It looks like natural gas producer Encana (TSX: ECA)(NYSE: ECA) is finally getting some traction. Natural gas prices are up, the company is simplifying itself, and as a result the share price has finally started to recover. After languishing below $20 for most of the last two years, the shares now trade close to $25. So is now the time to sell?
A rising tide lifts all boats
It’s no secret why Encana’s stock price has done so well – natural gas prices have surged. This has been caused mainly by a ferociously cold winter and resulting low storage levels. One only has to go back a couple of years to remember when gas traded below $2. Last year, prices averaged $3, and so far this year they have averaged $4.50.
As a result, other gas producers have fared even better. Shares of Birchcliff Energy have surged about 75% this year, and Crew Energy shares have nearly doubled.
The story is a little more nuanced for Encana. Ever since the company spun out its oil assets in 2009, it has struggled with the sagging gas price and a mountainous debt load. When new CEO Doug Suttles took over in June 2013, the company had a load of U.S. $7.7 billion, more than $10 per share.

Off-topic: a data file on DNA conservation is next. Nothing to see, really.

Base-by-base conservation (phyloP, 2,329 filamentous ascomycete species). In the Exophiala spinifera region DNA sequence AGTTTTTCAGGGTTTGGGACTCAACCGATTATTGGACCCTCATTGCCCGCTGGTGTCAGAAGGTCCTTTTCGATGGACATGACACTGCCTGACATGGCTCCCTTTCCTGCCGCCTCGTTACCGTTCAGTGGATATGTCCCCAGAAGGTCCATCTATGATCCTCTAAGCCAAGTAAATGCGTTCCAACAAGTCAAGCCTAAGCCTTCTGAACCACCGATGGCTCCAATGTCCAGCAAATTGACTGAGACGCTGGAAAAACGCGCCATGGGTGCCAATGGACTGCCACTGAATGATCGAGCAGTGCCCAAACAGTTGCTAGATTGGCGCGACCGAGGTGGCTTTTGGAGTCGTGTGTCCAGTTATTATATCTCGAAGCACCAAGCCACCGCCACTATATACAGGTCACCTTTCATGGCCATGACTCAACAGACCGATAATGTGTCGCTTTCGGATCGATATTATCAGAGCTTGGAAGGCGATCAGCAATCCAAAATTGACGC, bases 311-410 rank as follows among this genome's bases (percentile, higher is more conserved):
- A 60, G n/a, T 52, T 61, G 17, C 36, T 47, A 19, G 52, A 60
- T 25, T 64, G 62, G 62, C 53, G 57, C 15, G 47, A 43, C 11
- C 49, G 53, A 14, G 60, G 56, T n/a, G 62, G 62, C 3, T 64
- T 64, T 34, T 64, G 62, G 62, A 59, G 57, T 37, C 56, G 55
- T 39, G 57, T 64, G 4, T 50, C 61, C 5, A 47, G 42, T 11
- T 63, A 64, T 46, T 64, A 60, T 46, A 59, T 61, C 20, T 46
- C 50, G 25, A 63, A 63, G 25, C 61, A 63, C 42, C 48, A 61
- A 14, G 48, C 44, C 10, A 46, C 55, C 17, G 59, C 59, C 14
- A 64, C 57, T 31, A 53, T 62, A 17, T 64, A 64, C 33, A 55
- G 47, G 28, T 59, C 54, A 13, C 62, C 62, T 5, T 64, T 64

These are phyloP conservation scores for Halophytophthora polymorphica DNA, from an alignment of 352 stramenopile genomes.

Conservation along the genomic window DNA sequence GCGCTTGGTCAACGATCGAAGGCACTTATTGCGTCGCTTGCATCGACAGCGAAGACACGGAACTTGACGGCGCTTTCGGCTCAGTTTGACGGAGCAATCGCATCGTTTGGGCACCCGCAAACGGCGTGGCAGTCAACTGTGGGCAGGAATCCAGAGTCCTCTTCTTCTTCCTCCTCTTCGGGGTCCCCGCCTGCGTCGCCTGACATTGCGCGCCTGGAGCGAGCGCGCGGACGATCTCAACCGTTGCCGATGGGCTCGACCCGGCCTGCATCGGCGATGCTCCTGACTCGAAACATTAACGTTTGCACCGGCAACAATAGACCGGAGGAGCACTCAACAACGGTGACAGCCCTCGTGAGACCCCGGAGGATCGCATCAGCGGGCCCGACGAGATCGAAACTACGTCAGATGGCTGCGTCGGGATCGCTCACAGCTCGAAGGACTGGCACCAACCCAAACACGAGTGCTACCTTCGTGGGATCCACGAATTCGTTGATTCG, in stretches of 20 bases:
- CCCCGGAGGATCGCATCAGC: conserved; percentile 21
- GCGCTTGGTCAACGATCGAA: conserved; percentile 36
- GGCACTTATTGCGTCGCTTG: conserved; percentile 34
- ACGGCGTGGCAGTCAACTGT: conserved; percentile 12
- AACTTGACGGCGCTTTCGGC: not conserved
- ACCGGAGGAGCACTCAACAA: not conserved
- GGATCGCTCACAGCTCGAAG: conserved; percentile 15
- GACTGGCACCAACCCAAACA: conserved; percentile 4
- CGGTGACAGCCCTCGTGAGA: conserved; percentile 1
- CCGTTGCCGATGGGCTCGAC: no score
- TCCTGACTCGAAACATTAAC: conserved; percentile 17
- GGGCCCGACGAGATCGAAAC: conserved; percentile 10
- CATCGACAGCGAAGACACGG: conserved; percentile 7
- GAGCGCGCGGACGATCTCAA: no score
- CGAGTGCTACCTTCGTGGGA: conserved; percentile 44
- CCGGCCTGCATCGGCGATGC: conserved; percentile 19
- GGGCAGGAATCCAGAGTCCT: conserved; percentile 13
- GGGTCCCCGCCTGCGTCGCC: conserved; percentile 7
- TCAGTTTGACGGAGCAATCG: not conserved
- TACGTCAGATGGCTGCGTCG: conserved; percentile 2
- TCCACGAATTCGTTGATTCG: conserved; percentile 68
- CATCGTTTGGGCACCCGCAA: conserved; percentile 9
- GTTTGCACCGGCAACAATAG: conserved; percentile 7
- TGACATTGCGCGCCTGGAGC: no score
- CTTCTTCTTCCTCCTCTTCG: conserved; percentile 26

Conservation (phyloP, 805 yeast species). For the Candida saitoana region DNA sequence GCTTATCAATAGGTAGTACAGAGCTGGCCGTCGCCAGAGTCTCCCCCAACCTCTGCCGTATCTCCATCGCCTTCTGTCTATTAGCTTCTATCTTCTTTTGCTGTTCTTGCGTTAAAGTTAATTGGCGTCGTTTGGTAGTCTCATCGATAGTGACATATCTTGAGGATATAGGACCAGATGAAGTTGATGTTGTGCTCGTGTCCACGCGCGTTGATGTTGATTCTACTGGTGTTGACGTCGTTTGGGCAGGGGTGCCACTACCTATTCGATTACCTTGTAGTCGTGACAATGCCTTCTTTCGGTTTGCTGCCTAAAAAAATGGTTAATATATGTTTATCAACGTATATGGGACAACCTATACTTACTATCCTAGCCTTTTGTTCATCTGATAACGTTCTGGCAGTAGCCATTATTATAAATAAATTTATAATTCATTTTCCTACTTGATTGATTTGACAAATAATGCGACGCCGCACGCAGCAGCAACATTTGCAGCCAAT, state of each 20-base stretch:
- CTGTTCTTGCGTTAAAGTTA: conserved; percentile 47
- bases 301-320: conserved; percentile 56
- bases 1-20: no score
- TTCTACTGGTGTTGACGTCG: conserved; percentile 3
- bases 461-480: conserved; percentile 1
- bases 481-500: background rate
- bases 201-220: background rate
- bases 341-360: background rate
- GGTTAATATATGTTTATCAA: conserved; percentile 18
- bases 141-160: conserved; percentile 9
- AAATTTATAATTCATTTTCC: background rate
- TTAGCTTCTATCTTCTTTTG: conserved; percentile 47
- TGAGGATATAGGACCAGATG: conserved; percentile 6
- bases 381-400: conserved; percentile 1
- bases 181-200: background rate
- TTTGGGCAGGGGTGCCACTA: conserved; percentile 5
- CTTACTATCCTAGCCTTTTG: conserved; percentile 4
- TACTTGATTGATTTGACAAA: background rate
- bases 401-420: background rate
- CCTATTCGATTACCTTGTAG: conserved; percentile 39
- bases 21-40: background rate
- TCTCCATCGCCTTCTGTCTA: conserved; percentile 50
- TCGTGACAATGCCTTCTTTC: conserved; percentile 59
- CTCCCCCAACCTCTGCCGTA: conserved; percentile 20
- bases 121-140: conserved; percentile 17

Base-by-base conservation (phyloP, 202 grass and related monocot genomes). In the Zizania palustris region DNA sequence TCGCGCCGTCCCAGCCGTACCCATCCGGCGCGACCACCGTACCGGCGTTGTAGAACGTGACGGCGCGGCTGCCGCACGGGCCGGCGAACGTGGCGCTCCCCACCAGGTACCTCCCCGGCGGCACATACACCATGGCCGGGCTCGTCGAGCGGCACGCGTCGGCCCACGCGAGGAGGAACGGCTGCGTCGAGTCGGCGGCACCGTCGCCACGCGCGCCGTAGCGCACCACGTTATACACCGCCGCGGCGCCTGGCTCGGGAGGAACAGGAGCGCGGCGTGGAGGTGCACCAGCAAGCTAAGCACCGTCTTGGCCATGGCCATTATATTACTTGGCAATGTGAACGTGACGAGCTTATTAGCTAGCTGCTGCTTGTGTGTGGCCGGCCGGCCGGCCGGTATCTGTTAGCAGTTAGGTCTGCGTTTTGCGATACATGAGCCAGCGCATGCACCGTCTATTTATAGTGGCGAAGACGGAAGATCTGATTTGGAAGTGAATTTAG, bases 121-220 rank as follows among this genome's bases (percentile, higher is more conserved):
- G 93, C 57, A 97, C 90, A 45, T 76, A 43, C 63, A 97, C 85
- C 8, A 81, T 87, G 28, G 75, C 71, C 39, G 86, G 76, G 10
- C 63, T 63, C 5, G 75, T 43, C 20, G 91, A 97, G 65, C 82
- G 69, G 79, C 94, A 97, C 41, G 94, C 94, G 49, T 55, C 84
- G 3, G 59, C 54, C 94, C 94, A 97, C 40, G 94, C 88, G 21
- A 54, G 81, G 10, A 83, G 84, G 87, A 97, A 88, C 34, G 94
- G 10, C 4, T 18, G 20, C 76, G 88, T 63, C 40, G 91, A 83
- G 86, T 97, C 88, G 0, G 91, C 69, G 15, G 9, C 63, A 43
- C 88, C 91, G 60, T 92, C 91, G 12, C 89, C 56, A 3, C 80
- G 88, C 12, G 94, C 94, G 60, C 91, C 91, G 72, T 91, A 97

To get back on sounder financial footing, Mr. Suttles has been selling noncore assets such as dry gas plays and LNG operations and focusing more on liquids-rich areas. His problem, until more recently, was that there were very few buyers for these assets. Now, with the gas market in full recovery mode, his job becomes much easier.
Encana’s long-term debt still exceeded $7 billion as of the end of 2013. But with all the asset trimming that Mr. Suttles has done, especially this year, the company is on much sounder financial footing.
So is now the time to sell?
Just like any other stock, “I don’t know” is the most truthful answer to that question. But there is one strong argument why Encana shares still have plenty of room to run.
Encana has had such a bad run over the past three years that it will take it a long time to win investors back. So even well after the company’s recovery is under way, it will likely take the stock price a while to reflect that. This should give early movers a reason to buy the stock after the recovery has begun but before the stock price fully reflects that.
These can be called “show me” stocks, or “penalty box” stocks. We’ve seen big returns come from these types of situations before, and it can happen again.
For those of you who managed to buy some Encana stock at the bottom, congratulations. You have done very well, especially in 2014. But while it’s surely tempting to cash in some of your profits, it may be too soon to do so. And for those of you who’ve missed out, it may not be too late.
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Fool contributor Benjamin Sinclair holds no positions in any of the stocks mentioned in this article.